My work is dedicated to the following iconic women whose published diaries demonstrate journaling at its very finest: truthseeking, heartbreaking, soulmaking and lifeloving. They used their journals to dig deep and to find the light. Each in her own way represents for me the values underpinning my work as a journaling coach.
Authenticity: Anne Frank
Anne Frank is perhaps the best known and most beloved journal writer in recent history. Her diary chronicles the two-year ordeal of living in hiding in Nazi-occupied Amsterdam, combining observations of her daily life with the passionate self-scrutiny of a teenager. While a lively chatterbox in company, Anne’s journal reveals a serious and contemplative inner life, and a desire to be recognised as her true self.
“I know exactly how I’d like to be, how I am… on the inside. But unfortunately I’m only like that with myself. And perhaps that’s why – no, I’m sure that’s the reason why – I think of myself as happy on the inside and other people think I’m happy on the outside.”
Warmth: Etty Hillesum
Etty Hillesum also kept a journal during the years of World War Two before her life ended at the age of 29 in Auschwitz. Much of her writing centres on her deepening spirituality and her intense intimate relationship with her mentor Julius Spier.
“even when things go badly for me I shall still find life good and worth living…. I know that whatever I may have to give to others, I can give it no matter where I am, here in the circle of my friends or over there, in a concentration camp.”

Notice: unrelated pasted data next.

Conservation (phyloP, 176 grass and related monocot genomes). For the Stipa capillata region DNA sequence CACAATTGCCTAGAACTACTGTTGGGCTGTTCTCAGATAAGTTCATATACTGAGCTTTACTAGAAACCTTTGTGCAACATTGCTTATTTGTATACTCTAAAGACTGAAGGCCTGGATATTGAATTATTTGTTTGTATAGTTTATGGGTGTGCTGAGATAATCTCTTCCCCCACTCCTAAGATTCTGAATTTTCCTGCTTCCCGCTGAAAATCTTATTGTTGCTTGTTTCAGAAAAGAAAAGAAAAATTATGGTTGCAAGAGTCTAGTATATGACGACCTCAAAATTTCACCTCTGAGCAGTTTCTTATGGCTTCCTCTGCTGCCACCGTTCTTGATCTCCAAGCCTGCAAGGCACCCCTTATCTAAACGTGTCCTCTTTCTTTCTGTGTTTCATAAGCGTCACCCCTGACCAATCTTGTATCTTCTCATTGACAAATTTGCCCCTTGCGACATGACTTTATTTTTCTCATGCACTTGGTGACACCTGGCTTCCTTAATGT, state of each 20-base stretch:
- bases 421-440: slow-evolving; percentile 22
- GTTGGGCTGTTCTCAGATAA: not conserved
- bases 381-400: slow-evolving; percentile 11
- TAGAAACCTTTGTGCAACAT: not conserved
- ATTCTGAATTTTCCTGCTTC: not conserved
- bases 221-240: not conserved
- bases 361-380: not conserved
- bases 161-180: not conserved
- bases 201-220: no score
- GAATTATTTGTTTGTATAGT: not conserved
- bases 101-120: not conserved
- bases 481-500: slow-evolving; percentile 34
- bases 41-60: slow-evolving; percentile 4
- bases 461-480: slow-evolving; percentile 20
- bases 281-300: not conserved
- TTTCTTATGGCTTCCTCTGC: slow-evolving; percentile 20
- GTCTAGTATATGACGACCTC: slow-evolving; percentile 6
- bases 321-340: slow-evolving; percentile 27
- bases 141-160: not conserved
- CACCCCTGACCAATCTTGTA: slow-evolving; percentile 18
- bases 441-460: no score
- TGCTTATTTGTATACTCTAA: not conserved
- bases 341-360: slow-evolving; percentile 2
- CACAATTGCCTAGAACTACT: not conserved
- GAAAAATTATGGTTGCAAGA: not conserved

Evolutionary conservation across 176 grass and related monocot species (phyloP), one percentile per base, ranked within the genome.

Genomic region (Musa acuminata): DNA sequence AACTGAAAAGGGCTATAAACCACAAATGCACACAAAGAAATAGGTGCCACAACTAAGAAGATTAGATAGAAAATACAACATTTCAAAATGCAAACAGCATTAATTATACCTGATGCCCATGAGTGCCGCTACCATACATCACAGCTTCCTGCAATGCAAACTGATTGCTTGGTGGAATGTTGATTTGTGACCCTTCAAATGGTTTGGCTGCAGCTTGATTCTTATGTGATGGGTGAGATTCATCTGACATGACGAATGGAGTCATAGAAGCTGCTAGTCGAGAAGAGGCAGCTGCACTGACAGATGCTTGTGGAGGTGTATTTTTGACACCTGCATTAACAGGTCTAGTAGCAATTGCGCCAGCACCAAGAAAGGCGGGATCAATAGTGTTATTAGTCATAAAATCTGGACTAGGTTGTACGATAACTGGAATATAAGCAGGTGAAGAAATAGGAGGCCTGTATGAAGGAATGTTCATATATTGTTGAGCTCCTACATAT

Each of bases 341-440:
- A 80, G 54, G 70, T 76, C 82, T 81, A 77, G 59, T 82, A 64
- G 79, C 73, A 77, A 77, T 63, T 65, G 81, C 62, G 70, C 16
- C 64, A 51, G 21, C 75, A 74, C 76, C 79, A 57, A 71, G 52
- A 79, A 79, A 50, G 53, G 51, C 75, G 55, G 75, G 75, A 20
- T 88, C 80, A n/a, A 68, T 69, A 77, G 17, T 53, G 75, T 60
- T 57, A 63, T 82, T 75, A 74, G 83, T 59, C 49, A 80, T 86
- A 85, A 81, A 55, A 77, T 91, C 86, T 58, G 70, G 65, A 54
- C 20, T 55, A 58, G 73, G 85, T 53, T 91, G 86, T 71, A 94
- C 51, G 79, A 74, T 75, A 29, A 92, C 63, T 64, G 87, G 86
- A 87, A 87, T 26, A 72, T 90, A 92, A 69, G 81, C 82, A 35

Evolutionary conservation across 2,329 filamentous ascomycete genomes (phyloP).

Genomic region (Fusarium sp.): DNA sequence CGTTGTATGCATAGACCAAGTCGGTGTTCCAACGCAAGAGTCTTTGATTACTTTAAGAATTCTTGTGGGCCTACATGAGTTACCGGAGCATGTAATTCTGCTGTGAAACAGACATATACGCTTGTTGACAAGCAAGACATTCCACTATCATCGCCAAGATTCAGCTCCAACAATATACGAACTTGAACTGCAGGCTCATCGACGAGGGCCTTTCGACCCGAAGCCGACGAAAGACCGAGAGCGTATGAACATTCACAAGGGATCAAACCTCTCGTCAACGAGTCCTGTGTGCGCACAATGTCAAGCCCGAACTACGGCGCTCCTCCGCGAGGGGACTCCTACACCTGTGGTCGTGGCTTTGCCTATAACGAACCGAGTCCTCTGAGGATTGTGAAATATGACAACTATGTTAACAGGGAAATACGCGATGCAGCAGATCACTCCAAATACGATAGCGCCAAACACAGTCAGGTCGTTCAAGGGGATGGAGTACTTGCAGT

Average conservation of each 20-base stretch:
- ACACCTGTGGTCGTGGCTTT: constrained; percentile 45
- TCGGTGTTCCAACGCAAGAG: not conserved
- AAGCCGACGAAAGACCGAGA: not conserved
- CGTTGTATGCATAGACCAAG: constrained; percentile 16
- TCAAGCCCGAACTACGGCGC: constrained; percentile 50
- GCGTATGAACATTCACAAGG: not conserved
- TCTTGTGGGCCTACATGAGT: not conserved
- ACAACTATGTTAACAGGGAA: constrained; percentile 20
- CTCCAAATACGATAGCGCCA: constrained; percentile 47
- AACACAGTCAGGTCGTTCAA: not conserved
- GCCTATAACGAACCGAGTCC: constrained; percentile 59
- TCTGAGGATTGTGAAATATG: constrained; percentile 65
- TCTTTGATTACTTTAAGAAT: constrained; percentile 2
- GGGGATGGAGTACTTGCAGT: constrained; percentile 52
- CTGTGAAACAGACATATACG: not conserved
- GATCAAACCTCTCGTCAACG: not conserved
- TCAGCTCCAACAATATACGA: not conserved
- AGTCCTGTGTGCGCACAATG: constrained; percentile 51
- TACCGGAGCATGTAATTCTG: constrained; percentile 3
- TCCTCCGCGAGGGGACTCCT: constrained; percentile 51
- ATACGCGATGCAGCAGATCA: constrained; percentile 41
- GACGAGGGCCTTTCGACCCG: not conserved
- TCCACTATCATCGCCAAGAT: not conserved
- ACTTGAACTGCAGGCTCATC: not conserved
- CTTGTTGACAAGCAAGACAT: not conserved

Creativity: Anais Nin
Adored by some and reviled by others, Anais Nin pursued a richly sensual and adventurous life of the kind forbidden to women, thus marking her for a sustained misogynist backlash. Anais used her journal to explore her inner landscape, to articulate her desires and opinions, and to essentially celebrate herself.
“I want to fill in, transform, project, expand, deepen, I want this ultimate flowering that comes of creation.”
Perseverance: Vera Brittain
Vera Brittain served as a nurse on the front lines during the First World War. Her journal of 1913-17 charts her courtship with Roland Leighton, from their first tentative meetings as friends and growing attachment, to an engagement ended abruptly by his death in battle. In her journal Vera shares her modest joys and devastated grief, revealing a dogged resilience and determination to contribute to the greater good.
“One can only feel a dull agonising ache, worse than a sharp and startling pain. It cannot find expression, and gives one no rest…. I wonder if courage and endurance will bear the strain. They must – helped by the inspiration of direct usefulness and constructiveness.”